“In theory, adoption and ongoing monitoring of the new way of working would be the responsibility of a ‘process owner’ who promotes the new process, supports and monitors its adoption and provides feedback to the teams involved. But this does not easily fit with the organisation of our lawyer teams around clients and matters.

“In order to ensure our new processes are adopted, we seek to create a new ‘process ownership’ team independent of the deal teams. Although this is still a work in progress, we have had initial success with groups of senior lawyers taking on the ‘process owner’ tasks collectively.”

    Readers Comments

  • This is very significant. Such firms have not had to concern themselves with thinking about process in the past (with some honourable pioneering exceptions) and the fact that an outfit of this standing is doing it may be a sign at last that the new reality is dawning.

    The steps taken by Clifford Chance as described in the article are just a start, but I am expecting it will lead to a great deal more.

  • Pam Woldow says:

    The one item that is not discussed in the white paper, but is of great importance, is how Clifford Chance has adjusted compensation to reward and incentivize doing “less law.” Most firms that I encounter agree that efficiency, predictability and not looking under every rock is what clients want. But, the lawyers are still paid and bonused based on meeting those billable hour targets. Has Clifford Chance made changes, additions or adjustments to compensation so that the lawyers’ self interests are aligned with clients’ needs for less? This seems to be where the rubber hits the road for firms – whether they are rolling out Legal Project Management, Agile, Lean or CI.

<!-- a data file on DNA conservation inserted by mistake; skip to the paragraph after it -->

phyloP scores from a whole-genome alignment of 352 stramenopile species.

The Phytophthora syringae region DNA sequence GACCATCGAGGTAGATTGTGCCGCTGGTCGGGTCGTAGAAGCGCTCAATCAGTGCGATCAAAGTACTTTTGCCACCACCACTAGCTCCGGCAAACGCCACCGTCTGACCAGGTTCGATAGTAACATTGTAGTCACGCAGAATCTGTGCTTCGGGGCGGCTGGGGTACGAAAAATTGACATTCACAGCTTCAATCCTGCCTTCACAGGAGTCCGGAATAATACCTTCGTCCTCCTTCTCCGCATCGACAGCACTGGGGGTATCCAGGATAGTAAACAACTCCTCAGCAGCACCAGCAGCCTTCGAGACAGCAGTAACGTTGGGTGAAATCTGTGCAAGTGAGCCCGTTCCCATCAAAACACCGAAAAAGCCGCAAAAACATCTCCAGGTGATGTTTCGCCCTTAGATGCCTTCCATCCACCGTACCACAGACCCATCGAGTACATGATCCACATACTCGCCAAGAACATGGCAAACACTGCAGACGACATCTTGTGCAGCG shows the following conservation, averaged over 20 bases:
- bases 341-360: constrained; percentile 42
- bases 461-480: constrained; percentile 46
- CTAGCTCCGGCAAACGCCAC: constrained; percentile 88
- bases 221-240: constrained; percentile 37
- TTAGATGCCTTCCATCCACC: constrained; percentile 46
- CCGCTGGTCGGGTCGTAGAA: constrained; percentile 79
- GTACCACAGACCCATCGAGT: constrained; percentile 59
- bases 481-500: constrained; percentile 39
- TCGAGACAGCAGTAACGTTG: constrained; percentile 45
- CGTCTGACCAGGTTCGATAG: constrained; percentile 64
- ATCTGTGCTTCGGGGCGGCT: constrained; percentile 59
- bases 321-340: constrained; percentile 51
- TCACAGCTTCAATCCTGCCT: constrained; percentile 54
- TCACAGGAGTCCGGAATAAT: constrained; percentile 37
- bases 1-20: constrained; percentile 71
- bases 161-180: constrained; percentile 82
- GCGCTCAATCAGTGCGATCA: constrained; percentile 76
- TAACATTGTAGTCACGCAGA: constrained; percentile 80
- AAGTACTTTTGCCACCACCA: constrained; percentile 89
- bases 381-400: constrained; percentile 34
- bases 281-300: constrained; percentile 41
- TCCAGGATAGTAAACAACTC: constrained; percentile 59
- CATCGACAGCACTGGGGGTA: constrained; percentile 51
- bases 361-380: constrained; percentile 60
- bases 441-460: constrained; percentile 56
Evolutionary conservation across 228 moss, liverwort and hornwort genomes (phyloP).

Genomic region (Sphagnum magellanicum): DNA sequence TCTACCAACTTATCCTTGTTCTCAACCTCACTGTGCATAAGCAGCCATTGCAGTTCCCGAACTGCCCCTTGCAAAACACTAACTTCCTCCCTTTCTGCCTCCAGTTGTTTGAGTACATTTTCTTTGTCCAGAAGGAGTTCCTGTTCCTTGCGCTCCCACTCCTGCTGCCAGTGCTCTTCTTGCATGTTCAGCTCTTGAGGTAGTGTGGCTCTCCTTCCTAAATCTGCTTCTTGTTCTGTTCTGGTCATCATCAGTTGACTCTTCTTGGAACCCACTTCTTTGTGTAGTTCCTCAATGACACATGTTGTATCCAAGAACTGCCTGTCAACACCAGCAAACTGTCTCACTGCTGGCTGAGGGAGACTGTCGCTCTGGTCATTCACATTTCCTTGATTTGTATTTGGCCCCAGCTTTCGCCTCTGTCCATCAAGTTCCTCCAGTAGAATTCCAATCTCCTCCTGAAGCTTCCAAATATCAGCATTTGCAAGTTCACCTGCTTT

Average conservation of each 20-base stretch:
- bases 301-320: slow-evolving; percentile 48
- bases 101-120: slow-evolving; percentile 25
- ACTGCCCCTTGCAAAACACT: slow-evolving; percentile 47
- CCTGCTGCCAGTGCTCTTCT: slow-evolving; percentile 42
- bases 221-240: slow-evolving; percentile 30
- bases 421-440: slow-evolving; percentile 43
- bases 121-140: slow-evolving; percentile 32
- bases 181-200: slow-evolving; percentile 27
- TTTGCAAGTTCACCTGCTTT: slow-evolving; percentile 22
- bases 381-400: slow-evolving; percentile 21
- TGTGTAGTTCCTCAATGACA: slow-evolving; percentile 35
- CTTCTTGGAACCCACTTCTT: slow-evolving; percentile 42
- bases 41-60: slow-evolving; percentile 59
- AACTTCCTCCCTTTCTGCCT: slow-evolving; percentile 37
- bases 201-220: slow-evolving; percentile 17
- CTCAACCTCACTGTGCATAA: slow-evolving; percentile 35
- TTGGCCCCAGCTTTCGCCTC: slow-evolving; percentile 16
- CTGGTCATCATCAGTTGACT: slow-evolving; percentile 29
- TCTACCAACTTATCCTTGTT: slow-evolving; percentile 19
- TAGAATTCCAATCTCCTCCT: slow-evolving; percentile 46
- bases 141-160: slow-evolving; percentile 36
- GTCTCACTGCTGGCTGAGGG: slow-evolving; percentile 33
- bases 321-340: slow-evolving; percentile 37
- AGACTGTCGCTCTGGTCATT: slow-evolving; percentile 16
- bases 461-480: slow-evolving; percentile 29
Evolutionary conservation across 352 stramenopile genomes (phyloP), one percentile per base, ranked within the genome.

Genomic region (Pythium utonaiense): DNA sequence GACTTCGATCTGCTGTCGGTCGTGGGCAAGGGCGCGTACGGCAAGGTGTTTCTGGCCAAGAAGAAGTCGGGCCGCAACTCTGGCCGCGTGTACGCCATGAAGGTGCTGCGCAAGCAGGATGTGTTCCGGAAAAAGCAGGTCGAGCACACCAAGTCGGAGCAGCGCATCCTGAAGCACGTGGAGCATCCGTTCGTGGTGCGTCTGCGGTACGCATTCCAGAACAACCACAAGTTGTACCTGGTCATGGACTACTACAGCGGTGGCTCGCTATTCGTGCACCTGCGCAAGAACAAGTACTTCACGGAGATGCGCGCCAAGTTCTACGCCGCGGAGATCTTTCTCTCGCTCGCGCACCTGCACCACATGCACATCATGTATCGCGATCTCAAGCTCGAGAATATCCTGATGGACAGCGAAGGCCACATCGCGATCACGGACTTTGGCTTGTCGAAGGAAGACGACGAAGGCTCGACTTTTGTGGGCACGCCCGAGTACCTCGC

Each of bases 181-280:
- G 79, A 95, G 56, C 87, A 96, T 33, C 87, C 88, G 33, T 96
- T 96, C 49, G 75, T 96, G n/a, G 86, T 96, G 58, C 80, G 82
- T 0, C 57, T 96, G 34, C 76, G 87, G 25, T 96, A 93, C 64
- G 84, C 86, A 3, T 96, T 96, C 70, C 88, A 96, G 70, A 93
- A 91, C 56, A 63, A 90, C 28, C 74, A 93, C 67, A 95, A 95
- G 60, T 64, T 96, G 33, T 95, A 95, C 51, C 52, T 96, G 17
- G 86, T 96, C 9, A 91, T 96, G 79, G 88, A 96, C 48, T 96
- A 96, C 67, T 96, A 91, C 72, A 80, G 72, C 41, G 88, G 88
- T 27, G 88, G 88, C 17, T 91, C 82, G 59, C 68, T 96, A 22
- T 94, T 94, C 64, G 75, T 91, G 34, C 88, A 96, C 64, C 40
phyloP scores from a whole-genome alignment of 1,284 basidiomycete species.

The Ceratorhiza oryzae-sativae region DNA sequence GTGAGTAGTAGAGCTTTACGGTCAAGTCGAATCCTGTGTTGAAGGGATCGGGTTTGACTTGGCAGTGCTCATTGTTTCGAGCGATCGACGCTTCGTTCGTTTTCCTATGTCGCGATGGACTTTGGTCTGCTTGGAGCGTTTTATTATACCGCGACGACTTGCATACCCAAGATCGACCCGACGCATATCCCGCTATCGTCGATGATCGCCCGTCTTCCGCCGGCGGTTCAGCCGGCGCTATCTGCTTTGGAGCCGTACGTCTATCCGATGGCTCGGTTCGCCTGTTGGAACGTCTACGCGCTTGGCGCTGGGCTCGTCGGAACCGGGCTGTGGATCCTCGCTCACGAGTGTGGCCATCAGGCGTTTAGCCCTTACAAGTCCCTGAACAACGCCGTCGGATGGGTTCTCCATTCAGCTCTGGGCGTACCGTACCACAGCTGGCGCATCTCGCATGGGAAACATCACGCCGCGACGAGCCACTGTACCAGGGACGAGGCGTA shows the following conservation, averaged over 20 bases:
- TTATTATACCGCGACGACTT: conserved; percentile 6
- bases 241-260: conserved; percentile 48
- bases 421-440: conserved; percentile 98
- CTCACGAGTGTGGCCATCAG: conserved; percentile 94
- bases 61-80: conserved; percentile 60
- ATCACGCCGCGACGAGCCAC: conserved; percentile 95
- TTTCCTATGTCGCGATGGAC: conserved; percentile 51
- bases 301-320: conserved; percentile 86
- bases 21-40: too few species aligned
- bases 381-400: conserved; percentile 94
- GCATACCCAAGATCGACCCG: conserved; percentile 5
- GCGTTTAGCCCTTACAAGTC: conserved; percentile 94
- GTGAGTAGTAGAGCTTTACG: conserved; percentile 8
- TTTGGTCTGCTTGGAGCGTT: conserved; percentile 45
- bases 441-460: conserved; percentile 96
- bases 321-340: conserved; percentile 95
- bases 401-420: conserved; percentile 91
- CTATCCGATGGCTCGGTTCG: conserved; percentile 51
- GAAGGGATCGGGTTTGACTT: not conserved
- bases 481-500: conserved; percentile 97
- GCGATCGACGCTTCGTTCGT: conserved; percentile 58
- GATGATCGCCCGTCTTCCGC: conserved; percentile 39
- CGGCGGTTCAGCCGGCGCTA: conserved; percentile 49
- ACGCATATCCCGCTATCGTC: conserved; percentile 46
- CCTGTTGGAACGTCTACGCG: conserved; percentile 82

• Ashley Balls says:

    Er – this isn’t innovation it’s no more than the client has every right to expect from anyone working in the law from those who man the from office up to the senior partner/managing director. Law has always been a process – the trouble is too many lawyers have for decades hidden behind the generic description ‘professional’ and seem to think that shields them from business-like behaviour. In the case of CC and many others I suspect that what has happened is some consultancy has impressed on them the need for change and they have bought into it. Continuous improvement is no more than the client should expect from law and any other service or manufacturing industry. It’s the same with prices – huge money is being spent on pricing initiative when in a market of oversupply (of lawyers) price becomes little more than an economic imperative driven by supply and demand. The key is to always give value and be transparent and price is a part of that discussion. Clients want quality of outcome not some fancy discussion explaining detailed minutiae. Back to the knitting everyone?

Leave a Comment

By clicking Submit you consent to Legal Futures storing your personal data and confirm you have read our Privacy Policy and section 5 of our Terms & Conditions which deals with user-generated content. All comments will be moderated before posting.

Required fields are marked *
Email address will not be published.

This site uses Akismet to reduce spam. Learn how your comment data is processed.


Keeping the conversation going beyond Pride Month

As I reflect on all the celebrations of Pride Month 2024, I ask myself why there remains hesitancy amongst LGBTQ+ staff members about when it comes to being open about their identity in the workplace.

Third-party managed accounts: Your key questions answered

The Solicitors Regulation Authority has given strong indications that it is headed towards greater restrictions on law firms when it comes to handling client money.

Understanding vicarious trauma in the legal workplace

Vicarious trauma can happen to anyone who works with clients who have experienced trauma such as domestic or other violence, child abuse, sexual assault, torture or being a refugee.

Loading animation